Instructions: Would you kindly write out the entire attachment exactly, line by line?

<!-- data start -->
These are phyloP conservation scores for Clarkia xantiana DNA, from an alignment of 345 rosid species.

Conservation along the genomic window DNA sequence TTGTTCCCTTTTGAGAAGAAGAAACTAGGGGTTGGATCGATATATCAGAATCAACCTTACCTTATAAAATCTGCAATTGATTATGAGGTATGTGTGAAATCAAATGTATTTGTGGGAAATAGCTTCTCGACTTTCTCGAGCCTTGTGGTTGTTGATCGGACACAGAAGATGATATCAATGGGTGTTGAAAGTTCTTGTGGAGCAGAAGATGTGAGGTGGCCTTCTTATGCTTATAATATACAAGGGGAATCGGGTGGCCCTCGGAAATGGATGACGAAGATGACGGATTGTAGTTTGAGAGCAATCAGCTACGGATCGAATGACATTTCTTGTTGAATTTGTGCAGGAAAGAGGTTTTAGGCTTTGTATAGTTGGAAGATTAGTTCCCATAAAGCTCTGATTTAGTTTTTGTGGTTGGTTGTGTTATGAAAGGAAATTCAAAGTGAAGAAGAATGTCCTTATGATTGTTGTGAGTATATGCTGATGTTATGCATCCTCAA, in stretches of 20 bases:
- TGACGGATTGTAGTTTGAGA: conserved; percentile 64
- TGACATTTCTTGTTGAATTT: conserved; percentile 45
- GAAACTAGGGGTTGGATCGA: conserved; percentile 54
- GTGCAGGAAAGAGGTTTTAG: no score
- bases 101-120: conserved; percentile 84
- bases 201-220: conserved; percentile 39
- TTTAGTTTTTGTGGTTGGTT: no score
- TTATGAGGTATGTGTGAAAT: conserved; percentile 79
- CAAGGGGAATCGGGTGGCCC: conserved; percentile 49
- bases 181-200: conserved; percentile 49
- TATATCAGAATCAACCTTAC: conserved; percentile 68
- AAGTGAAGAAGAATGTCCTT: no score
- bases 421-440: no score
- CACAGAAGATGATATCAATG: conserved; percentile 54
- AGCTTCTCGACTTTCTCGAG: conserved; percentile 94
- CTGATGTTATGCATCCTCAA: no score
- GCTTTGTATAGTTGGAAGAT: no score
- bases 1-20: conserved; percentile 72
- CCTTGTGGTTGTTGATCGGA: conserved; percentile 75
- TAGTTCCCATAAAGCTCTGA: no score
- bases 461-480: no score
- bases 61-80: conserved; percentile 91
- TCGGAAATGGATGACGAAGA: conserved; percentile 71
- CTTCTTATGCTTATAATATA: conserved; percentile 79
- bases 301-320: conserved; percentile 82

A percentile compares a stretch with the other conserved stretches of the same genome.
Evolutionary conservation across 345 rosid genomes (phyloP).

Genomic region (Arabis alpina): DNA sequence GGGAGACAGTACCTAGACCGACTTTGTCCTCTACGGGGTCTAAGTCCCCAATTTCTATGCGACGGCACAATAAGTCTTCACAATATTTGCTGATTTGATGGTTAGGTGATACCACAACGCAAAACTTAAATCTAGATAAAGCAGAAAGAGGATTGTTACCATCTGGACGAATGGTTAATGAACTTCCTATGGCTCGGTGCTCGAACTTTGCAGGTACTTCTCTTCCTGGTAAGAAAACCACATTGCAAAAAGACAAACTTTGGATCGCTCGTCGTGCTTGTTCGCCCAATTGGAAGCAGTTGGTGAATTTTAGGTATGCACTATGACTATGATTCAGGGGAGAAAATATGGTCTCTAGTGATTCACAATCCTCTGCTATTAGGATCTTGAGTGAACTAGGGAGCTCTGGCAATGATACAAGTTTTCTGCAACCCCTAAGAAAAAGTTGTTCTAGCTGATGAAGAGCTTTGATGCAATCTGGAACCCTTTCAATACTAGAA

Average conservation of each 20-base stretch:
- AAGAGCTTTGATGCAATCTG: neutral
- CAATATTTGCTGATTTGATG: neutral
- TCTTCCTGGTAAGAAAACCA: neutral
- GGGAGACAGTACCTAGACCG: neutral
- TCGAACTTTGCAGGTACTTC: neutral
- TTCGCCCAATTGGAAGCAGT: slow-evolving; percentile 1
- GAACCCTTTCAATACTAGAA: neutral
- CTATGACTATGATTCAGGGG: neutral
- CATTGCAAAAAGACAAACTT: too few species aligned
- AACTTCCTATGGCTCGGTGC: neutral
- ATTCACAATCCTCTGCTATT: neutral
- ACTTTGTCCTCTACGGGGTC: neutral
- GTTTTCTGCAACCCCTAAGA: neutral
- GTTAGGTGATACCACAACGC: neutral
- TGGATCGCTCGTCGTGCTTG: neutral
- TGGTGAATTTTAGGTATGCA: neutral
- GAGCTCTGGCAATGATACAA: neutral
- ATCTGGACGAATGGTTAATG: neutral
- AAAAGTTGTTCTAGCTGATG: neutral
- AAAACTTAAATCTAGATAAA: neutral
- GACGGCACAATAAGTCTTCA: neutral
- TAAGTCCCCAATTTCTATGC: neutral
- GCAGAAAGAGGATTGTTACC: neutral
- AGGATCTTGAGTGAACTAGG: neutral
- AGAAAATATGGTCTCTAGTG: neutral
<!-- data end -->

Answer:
These are phyloP conservation scores for Clarkia xantiana DNA, from an alignment of 345 rosid species.

Conservation along the genomic window DNA sequence TTGTTCCCTTTTGAGAAGAAGAAACTAGGGGTTGGATCGATATATCAGAATCAACCTTACCTTATAAAATCTGCAATTGATTATGAGGTATGTGTGAAATCAAATGTATTTGTGGGAAATAGCTTCTCGACTTTCTCGAGCCTTGTGGTTGTTGATCGGACACAGAAGATGATATCAATGGGTGTTGAAAGTTCTTGTGGAGCAGAAGATGTGAGGTGGCCTTCTTATGCTTATAATATACAAGGGGAATCGGGTGGCCCTCGGAAATGGATGACGAAGATGACGGATTGTAGTTTGAGAGCAATCAGCTACGGATCGAATGACATTTCTTGTTGAATTTGTGCAGGAAAGAGGTTTTAGGCTTTGTATAGTTGGAAGATTAGTTCCCATAAAGCTCTGATTTAGTTTTTGTGGTTGGTTGTGTTATGAAAGGAAATTCAAAGTGAAGAAGAATGTCCTTATGATTGTTGTGAGTATATGCTGATGTTATGCATCCTCAA, in stretches of 20 bases:
- TGACGGATTGTAGTTTGAGA: conserved; percentile 64
- TGACATTTCTTGTTGAATTT: conserved; percentile 45
- GAAACTAGGGGTTGGATCGA: conserved; percentile 54
- GTGCAGGAAAGAGGTTTTAG: no score
- bases 101-120: conserved; percentile 84
- bases 201-220: conserved; percentile 39
- TTTAGTTTTTGTGGTTGGTT: no score
- TTATGAGGTATGTGTGAAAT: conserved; percentile 79
- CAAGGGGAATCGGGTGGCCC: conserved; percentile 49
- bases 181-200: conserved; percentile 49
- TATATCAGAATCAACCTTAC: conserved; percentile 68
- AAGTGAAGAAGAATGTCCTT: no score
- bases 421-440: no score
- CACAGAAGATGATATCAATG: conserved; percentile 54
- AGCTTCTCGACTTTCTCGAG: conserved; percentile 94
- CTGATGTTATGCATCCTCAA: no score
- GCTTTGTATAGTTGGAAGAT: no score
- bases 1-20: conserved; percentile 72
- CCTTGTGGTTGTTGATCGGA: conserved; percentile 75
- TAGTTCCCATAAAGCTCTGA: no score
- bases 461-480: no score
- bases 61-80: conserved; percentile 91
- TCGGAAATGGATGACGAAGA: conserved; percentile 71
- CTTCTTATGCTTATAATATA: conserved; percentile 79
- bases 301-320: conserved; percentile 82

A percentile compares a stretch with the other conserved stretches of the same genome.
Evolutionary conservation across 345 rosid genomes (phyloP).

Genomic region (Arabis alpina): DNA sequence GGGAGACAGTACCTAGACCGACTTTGTCCTCTACGGGGTCTAAGTCCCCAATTTCTATGCGACGGCACAATAAGTCTTCACAATATTTGCTGATTTGATGGTTAGGTGATACCACAACGCAAAACTTAAATCTAGATAAAGCAGAAAGAGGATTGTTACCATCTGGACGAATGGTTAATGAACTTCCTATGGCTCGGTGCTCGAACTTTGCAGGTACTTCTCTTCCTGGTAAGAAAACCACATTGCAAAAAGACAAACTTTGGATCGCTCGTCGTGCTTGTTCGCCCAATTGGAAGCAGTTGGTGAATTTTAGGTATGCACTATGACTATGATTCAGGGGAGAAAATATGGTCTCTAGTGATTCACAATCCTCTGCTATTAGGATCTTGAGTGAACTAGGGAGCTCTGGCAATGATACAAGTTTTCTGCAACCCCTAAGAAAAAGTTGTTCTAGCTGATGAAGAGCTTTGATGCAATCTGGAACCCTTTCAATACTAGAA

Average conservation of each 20-base stretch:
- AAGAGCTTTGATGCAATCTG: neutral
- CAATATTTGCTGATTTGATG: neutral
- TCTTCCTGGTAAGAAAACCA: neutral
- GGGAGACAGTACCTAGACCG: neutral
- TCGAACTTTGCAGGTACTTC: neutral
- TTCGCCCAATTGGAAGCAGT: slow-evolving; percentile 1
- GAACCCTTTCAATACTAGAA: neutral
- CTATGACTATGATTCAGGGG: neutral
- CATTGCAAAAAGACAAACTT: too few species aligned
- AACTTCCTATGGCTCGGTGC: neutral
- ATTCACAATCCTCTGCTATT: neutral
- ACTTTGTCCTCTACGGGGTC: neutral
- GTTTTCTGCAACCCCTAAGA: neutral
- GTTAGGTGATACCACAACGC: neutral
- TGGATCGCTCGTCGTGCTTG: neutral
- TGGTGAATTTTAGGTATGCA: neutral
- GAGCTCTGGCAATGATACAA: neutral
- ATCTGGACGAATGGTTAATG: neutral
- AAAAGTTGTTCTAGCTGATG: neutral
- AAAACTTAAATCTAGATAAA: neutral
- GACGGCACAATAAGTCTTCA: neutral
- TAAGTCCCCAATTTCTATGC: neutral
- GCAGAAAGAGGATTGTTACC: neutral
- AGGATCTTGAGTGAACTAGG: neutral
- AGAAAATATGGTCTCTAGTG: neutral